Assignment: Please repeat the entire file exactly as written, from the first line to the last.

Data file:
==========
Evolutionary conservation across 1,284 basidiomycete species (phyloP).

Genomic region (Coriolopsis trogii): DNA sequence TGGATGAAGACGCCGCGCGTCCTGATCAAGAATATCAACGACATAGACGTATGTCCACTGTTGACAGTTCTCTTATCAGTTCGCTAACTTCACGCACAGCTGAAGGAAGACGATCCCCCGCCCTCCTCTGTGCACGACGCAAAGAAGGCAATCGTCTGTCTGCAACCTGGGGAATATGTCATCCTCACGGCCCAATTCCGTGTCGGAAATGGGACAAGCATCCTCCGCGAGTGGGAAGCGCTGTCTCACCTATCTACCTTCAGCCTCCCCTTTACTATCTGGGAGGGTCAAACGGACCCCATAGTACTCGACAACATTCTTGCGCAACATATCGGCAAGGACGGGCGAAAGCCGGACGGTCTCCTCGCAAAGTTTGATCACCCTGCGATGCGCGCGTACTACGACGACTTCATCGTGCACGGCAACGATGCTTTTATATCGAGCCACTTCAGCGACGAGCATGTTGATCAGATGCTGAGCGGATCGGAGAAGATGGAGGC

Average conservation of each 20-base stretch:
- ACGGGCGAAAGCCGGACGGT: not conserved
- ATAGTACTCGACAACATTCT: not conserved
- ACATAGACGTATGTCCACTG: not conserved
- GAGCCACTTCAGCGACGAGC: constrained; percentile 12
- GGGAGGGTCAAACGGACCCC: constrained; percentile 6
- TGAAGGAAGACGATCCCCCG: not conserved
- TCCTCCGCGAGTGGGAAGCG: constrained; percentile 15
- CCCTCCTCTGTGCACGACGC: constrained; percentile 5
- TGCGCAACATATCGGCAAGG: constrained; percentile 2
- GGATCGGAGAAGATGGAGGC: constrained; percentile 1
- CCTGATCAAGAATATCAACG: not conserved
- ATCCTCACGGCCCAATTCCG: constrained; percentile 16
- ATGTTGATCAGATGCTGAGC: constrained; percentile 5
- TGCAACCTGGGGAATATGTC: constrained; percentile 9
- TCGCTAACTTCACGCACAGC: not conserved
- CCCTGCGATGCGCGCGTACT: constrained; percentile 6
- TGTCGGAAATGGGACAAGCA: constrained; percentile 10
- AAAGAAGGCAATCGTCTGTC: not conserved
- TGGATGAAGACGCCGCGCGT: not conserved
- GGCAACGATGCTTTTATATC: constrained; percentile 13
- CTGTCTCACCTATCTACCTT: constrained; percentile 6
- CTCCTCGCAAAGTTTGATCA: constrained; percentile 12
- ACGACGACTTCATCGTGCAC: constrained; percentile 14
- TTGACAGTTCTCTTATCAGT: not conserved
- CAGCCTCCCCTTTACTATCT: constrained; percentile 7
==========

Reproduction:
Evolutionary conservation across 1,284 basidiomycete species (phyloP).

Genomic region (Coriolopsis trogii): DNA sequence TGGATGAAGACGCCGCGCGTCCTGATCAAGAATATCAACGACATAGACGTATGTCCACTGTTGACAGTTCTCTTATCAGTTCGCTAACTTCACGCACAGCTGAAGGAAGACGATCCCCCGCCCTCCTCTGTGCACGACGCAAAGAAGGCAATCGTCTGTCTGCAACCTGGGGAATATGTCATCCTCACGGCCCAATTCCGTGTCGGAAATGGGACAAGCATCCTCCGCGAGTGGGAAGCGCTGTCTCACCTATCTACCTTCAGCCTCCCCTTTACTATCTGGGAGGGTCAAACGGACCCCATAGTACTCGACAACATTCTTGCGCAACATATCGGCAAGGACGGGCGAAAGCCGGACGGTCTCCTCGCAAAGTTTGATCACCCTGCGATGCGCGCGTACTACGACGACTTCATCGTGCACGGCAACGATGCTTTTATATCGAGCCACTTCAGCGACGAGCATGTTGATCAGATGCTGAGCGGATCGGAGAAGATGGAGGC

Average conservation of each 20-base stretch:
- ACGGGCGAAAGCCGGACGGT: not conserved
- ATAGTACTCGACAACATTCT: not conserved
- ACATAGACGTATGTCCACTG: not conserved
- GAGCCACTTCAGCGACGAGC: constrained; percentile 12
- GGGAGGGTCAAACGGACCCC: constrained; percentile 6
- TGAAGGAAGACGATCCCCCG: not conserved
- TCCTCCGCGAGTGGGAAGCG: constrained; percentile 15
- CCCTCCTCTGTGCACGACGC: constrained; percentile 5
- TGCGCAACATATCGGCAAGG: constrained; percentile 2
- GGATCGGAGAAGATGGAGGC: constrained; percentile 1
- CCTGATCAAGAATATCAACG: not conserved
- ATCCTCACGGCCCAATTCCG: constrained; percentile 16
- ATGTTGATCAGATGCTGAGC: constrained; percentile 5
- TGCAACCTGGGGAATATGTC: constrained; percentile 9
- TCGCTAACTTCACGCACAGC: not conserved
- CCCTGCGATGCGCGCGTACT: constrained; percentile 6
- TGTCGGAAATGGGACAAGCA: constrained; percentile 10
- AAAGAAGGCAATCGTCTGTC: not conserved
- TGGATGAAGACGCCGCGCGT: not conserved
- GGCAACGATGCTTTTATATC: constrained; percentile 13
- CTGTCTCACCTATCTACCTT: constrained; percentile 6
- CTCCTCGCAAAGTTTGATCA: constrained; percentile 12
- ACGACGACTTCATCGTGCAC: constrained; percentile 14
- TTGACAGTTCTCTTATCAGT: not conserved
- CAGCCTCCCCTTTACTATCT: constrained; percentile 7